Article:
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Getting Real

Hard to believe that another week has zoomed by without having time to post something.  Luckily, things slow down before a long weekend, and I have time to finally post a few thoughts that have been rattling around my brain this week.

A lot of my thinking about business lately has been colored by what is going on in the political arena.  No surprise that politics are dominating the news as we are in the middle of the national conventions.  But, there are some lessons to be learned that also apply to business.

I remain mystified by the Hillary Clinton supporters who feel so wronged that they would rather vote for John McCain than Barack Obama.  I've seen varying reports on the real number of Hillary's backers in this camp, but the whole concept doesn't make sense to me.  If you liked Hillary's positions, you can't be too disappointed with Barack Obama's positions.  They are almost the same, and much different than McCain's. 

I thought that Hillary should hang in there until she was really elminated from contention.  Anyone getting that close would do the same.  And, perhaps the media didn't treat Hillary fairly because she's a woman (as well as being Bill's wife).  No one said that running for office was for the faint of heart or for someone with thin skin.  In the end, Hillary capitulated.  And, I thought her speach at the Convention was quite good.  She has little choice but to be a good soldier going forward.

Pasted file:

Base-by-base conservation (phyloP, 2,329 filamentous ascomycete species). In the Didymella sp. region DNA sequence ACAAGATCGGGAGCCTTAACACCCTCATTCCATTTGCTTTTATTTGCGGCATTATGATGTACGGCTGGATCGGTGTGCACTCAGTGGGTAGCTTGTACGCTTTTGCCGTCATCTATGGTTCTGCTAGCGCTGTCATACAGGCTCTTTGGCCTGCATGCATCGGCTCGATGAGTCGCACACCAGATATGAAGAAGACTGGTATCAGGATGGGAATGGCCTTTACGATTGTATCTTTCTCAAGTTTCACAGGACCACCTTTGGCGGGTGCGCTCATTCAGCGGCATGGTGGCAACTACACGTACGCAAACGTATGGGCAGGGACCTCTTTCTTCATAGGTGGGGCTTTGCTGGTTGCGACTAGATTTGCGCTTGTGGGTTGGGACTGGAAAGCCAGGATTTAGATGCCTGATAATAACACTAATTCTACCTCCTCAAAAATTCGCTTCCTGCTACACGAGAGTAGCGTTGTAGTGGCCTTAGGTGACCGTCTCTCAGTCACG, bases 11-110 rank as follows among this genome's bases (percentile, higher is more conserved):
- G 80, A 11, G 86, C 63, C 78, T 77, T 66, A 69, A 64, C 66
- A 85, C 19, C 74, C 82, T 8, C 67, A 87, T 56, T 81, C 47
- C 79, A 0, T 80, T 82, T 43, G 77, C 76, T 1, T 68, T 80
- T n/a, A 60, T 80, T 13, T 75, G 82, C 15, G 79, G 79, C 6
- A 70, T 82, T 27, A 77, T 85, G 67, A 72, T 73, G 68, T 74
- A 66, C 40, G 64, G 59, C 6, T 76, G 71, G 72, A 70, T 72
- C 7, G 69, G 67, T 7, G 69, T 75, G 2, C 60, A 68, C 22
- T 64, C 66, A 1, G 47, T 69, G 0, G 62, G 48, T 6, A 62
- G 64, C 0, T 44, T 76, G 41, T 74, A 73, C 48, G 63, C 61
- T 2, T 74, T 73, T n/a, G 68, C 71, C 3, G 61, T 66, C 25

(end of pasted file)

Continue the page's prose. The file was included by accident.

Her supporters who continue to be defiant are in an alternate reality.  This was a race, and she lost.  When it's over, you have to move on.  I've seen this in companies, too.  The management gets stuck in the past and keeps fighting last year's fight.  I am a strong believer that you have to deal with reality in business.  Putting your head in the sand doesn't serve anyone.  I think it was Harold Geneen who called this 'unshakable facts'.  He insisted that his managers make their decisions based on facts, not opinions and emotions.

There are a lot of mature companies today that need to move on to their next fight.  Instead, they continue to fight the last one.  This causes them to squander resources and miss out on new growth opportunities.  The lack of objective, outside, and yet constructive input is one reason why companies can't see this problem themselves.  As an entrepreneur or a company leader, you need to make sure that you are looking at the company's situation as objectively as possible.

On a lighter note, Jon Stewart showed a healing program for Hillary supporters who are stuck in the past.



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